In 2012, Radford University partnered with Florida Gulf Coast University to create a vast database of serial killers. They published a twenty-page document with statistics.
The most significant part is page six, which breaks down serial killers by race and decade. Blacks have always been overrepresented among serial killers. In the 1990s, that overrepresentation surged. There were more black serial killers in the 1990s than white serial killers.
Since 2000, a majority of all serial killers have been black. Blacks only make up about 12.5% of the US population, but almost 59.8% of serial killers since 2010.
How many times have you seen a black serial killer in a movie, tv show, or documentary? How many times have you heard the phrase “most serial killers are white?”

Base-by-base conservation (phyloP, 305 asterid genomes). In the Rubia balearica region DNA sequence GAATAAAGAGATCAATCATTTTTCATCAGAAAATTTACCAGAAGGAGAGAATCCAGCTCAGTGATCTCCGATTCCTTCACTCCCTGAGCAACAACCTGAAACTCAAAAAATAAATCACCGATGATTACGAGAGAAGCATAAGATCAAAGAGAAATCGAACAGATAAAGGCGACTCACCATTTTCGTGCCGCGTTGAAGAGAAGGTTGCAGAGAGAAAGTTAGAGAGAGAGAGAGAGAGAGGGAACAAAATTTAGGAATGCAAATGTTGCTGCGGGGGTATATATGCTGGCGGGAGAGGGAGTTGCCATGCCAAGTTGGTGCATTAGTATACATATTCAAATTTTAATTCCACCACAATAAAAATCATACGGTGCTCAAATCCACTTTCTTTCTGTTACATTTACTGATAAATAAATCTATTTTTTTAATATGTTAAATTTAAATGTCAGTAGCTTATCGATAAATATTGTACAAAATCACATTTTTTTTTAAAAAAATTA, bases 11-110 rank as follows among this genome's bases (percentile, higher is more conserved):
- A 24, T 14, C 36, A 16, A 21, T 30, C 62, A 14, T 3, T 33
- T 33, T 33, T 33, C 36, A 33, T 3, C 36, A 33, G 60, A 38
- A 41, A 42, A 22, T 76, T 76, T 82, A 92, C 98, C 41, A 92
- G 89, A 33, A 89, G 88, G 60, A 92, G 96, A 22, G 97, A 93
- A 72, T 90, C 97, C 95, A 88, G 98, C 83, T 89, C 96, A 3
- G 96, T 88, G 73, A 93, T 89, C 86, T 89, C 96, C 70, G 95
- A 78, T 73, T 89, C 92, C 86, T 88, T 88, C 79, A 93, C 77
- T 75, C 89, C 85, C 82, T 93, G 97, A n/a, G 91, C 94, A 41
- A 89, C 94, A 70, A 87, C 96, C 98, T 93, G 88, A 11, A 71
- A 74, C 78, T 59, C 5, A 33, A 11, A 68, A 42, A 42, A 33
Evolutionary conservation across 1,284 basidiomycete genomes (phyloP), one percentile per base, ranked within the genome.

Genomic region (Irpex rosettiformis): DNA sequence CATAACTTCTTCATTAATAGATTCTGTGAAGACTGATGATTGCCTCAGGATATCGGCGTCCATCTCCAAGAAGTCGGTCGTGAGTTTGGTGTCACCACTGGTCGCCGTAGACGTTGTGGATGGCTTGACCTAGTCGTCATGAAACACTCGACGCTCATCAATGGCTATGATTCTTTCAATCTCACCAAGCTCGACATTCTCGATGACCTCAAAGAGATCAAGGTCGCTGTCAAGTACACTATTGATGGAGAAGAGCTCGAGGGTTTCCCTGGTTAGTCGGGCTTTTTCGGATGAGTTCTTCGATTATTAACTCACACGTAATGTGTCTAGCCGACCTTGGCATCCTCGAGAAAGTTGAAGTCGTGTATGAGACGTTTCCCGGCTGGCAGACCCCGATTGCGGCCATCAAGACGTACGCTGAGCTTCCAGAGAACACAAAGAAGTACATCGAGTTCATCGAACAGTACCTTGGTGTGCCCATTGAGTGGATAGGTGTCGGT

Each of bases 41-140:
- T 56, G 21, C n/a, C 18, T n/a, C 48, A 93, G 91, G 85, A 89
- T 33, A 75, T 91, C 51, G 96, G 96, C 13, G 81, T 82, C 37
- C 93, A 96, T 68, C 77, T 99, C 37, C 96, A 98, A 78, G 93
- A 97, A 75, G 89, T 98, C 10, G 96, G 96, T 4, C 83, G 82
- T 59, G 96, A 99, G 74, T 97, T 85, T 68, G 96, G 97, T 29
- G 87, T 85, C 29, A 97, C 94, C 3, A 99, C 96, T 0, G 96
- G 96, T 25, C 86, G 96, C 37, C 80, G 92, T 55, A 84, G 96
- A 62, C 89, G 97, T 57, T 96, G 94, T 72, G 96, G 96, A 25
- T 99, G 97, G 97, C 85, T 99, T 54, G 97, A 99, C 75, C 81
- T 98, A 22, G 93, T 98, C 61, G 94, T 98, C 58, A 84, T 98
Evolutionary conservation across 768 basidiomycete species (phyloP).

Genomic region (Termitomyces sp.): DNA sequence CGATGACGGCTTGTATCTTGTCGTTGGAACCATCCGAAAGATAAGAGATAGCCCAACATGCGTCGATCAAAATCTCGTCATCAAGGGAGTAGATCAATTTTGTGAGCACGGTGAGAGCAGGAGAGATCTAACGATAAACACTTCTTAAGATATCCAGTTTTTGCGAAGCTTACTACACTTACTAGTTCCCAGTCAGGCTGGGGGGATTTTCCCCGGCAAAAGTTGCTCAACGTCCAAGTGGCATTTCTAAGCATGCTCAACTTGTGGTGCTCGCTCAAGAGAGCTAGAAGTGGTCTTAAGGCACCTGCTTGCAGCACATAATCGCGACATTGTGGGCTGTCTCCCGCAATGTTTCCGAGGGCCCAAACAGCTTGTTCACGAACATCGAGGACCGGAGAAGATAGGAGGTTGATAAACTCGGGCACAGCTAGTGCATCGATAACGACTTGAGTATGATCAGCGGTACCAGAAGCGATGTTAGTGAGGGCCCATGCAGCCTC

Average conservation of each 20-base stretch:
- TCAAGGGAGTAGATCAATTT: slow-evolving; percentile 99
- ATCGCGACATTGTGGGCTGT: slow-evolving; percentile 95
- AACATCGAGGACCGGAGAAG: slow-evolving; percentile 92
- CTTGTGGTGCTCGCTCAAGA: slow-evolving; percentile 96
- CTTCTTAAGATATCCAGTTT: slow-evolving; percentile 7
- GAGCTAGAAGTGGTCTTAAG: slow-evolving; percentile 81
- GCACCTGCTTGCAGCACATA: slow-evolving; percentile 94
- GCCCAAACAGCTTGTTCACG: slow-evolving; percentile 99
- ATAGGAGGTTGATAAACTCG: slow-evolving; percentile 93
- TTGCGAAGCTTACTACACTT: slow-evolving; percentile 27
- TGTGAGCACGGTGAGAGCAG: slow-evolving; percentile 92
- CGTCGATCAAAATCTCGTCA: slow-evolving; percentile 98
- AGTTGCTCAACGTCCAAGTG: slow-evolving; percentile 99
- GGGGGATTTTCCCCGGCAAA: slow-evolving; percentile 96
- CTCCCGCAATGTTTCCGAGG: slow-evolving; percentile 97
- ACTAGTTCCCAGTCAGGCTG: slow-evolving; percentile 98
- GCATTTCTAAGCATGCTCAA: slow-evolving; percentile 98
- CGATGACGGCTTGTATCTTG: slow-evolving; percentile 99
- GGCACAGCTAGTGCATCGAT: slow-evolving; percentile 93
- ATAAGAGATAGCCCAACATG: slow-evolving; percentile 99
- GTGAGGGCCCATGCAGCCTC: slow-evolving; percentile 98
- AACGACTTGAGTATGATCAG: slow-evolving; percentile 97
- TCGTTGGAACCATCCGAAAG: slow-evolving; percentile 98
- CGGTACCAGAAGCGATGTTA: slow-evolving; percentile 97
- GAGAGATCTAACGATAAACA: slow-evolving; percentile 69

The first person to document the overrepresentation of black serial killers was Justin Cottrel. He published a book called Rise of the Black Serial Killer in 2012. Cottrel did not write this book in vain. Radford University credits the book in their power point presentation on serial killers.
Radford University points out that the “typical serial killer profile in the media” is a white male, even though white serial killers have become increasingly less common. They credit Cottrel with finding “hundreds of black serial killers that were not on other lists.” Essentially Cottrel blew the lid off of a massive media coverup.